Be prepared to wear a ton of different hats
The number one thing you should know on day 1 of your content strategy journey: you’re going to be asked to do new things a lot.
Content models? Sure. Information architecture? Alright. Voice and tone guides? Yup. Change management? You’ve got it.
Take a deep breath.
It takes a lot to get through the first few years, so here are a few things I wish I had known on day 1.
Your most valuable asset is a high tolerance for ambiguity
Things are going to get messy. Sometimes you won’t know how to approach the work that you do when you get started. Guess what? That’s normal.
Dive in deep. Mine for problems. Document risk and talk about it a lot, especially if it’s messy. Don’t hide: always give stakeholders the chance to weigh-in and help decide the direction. It can be really scary, but challenge yourself to face the messiest parts of every project and truly work though how to fix them. I promise the end product will always be better for it.
Be brave. You’ve got this.
Make peace with the content audit
Content audits (like migration) are a sneaky piece of digital projects that always seem to go unmentioned when big projects are in the dream phase, but you need to know where an organization is to see where they need to to go.
The good news is this doesn’t need to be entirely up to you.
When I first saw an audit spreadsheet _I _was_terrified. This level of detail can be a daunting experience, especially if you’re a team of one. There are tools that can be a big help during this process like FLOCK or CAT. If you have champions or you’re an in-house content strategist, consider running a workshop on how to audit, set up an audit template, and divvy up the work.
If you have the time and budget, teach your team or clients what it looks like to run a content audit because they will probably need to do it again in the future.
Empower your clients, find your champions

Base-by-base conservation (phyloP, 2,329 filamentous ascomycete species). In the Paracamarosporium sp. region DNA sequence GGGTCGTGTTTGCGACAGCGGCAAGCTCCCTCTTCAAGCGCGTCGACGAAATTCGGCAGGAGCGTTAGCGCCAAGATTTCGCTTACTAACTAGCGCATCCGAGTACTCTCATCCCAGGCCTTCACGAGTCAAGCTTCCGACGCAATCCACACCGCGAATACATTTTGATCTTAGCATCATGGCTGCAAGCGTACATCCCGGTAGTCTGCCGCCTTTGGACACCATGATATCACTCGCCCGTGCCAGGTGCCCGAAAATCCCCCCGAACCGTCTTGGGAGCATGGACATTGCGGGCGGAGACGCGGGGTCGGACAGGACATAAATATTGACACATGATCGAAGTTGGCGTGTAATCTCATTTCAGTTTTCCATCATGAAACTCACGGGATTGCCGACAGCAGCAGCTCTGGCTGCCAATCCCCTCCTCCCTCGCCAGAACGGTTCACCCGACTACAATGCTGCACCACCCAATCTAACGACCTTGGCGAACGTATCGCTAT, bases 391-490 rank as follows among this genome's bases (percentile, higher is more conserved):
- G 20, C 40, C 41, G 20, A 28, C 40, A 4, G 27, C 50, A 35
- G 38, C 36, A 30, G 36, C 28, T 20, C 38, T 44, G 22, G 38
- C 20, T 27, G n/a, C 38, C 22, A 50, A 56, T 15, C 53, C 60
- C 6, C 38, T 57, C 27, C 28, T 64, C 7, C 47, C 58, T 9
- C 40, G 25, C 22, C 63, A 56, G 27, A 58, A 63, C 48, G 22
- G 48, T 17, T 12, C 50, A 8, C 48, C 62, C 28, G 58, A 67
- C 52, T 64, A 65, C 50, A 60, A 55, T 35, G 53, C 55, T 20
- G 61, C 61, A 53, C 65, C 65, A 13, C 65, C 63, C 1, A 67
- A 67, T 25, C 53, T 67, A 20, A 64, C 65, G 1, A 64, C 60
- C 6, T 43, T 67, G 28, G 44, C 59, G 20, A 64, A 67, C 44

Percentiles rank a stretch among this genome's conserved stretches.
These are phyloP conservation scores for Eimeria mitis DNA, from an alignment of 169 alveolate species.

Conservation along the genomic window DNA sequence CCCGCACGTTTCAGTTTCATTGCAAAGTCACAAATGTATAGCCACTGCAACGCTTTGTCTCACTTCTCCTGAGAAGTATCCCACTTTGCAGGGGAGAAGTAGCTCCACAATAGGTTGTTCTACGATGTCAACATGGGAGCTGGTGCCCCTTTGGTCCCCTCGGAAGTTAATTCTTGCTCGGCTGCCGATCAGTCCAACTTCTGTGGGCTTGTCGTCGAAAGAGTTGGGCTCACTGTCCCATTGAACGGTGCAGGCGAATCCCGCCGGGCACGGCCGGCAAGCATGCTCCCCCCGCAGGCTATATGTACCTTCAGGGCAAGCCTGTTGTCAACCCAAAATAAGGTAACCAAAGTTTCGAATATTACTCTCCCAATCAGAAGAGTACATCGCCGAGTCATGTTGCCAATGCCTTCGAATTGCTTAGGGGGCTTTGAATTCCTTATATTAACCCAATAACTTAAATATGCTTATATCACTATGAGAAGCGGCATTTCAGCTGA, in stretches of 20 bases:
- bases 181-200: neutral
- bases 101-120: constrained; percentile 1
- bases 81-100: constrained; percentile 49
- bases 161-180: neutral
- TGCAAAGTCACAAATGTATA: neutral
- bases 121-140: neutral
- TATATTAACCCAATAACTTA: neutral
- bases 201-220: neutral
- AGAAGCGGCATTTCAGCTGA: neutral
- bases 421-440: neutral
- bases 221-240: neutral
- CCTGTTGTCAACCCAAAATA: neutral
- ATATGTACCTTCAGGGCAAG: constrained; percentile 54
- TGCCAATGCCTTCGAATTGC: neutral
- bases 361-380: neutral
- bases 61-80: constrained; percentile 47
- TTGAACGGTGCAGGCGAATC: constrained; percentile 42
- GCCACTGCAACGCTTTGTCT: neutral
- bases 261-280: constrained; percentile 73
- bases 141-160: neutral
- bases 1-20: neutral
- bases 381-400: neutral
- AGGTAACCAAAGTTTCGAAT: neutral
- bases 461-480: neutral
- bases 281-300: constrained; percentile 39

Bring empathy. Organizations are bigger and more complex than they look on the surface, and messy content problems can be a point of shame for a business.
Find the people who are trying to make a difference, and work with them to make change. Find out who the challengers are, and if they are going to derail the project then engage directly with their fears. Understand that content strategy and user experience often deeply impacts the way people do their work, and that your work may undo or drastically change the way they do their job. You are not here to alienate— you are here to help. Take the time to understand why they do what they do, before you tell them how this should be changed or improved.
Your beautiful content ecosystem means nothing without the support and understanding from the people who will maintain it.
You’re going to spend a lot of time defining the damn thing
On the surface content strategy can seem intangible. There’s an uncomfortable squirm that comes with the word “strategy” because it sounds like a clandestine activity reserved for super smart and inaccessible people.
But that’s not it at all — it’s just about having a plan.
You’re going to spend a lot of time defining and defending what you do. Probably one of the most unfortunate things about content work is how often it puts you in a defensive position. Approach these situations with patience, listen before you speak, and settle in to explaining what you do. Everyone with questions is a content champion who doesn’t know it yet — and you get to share this awesome practice with them.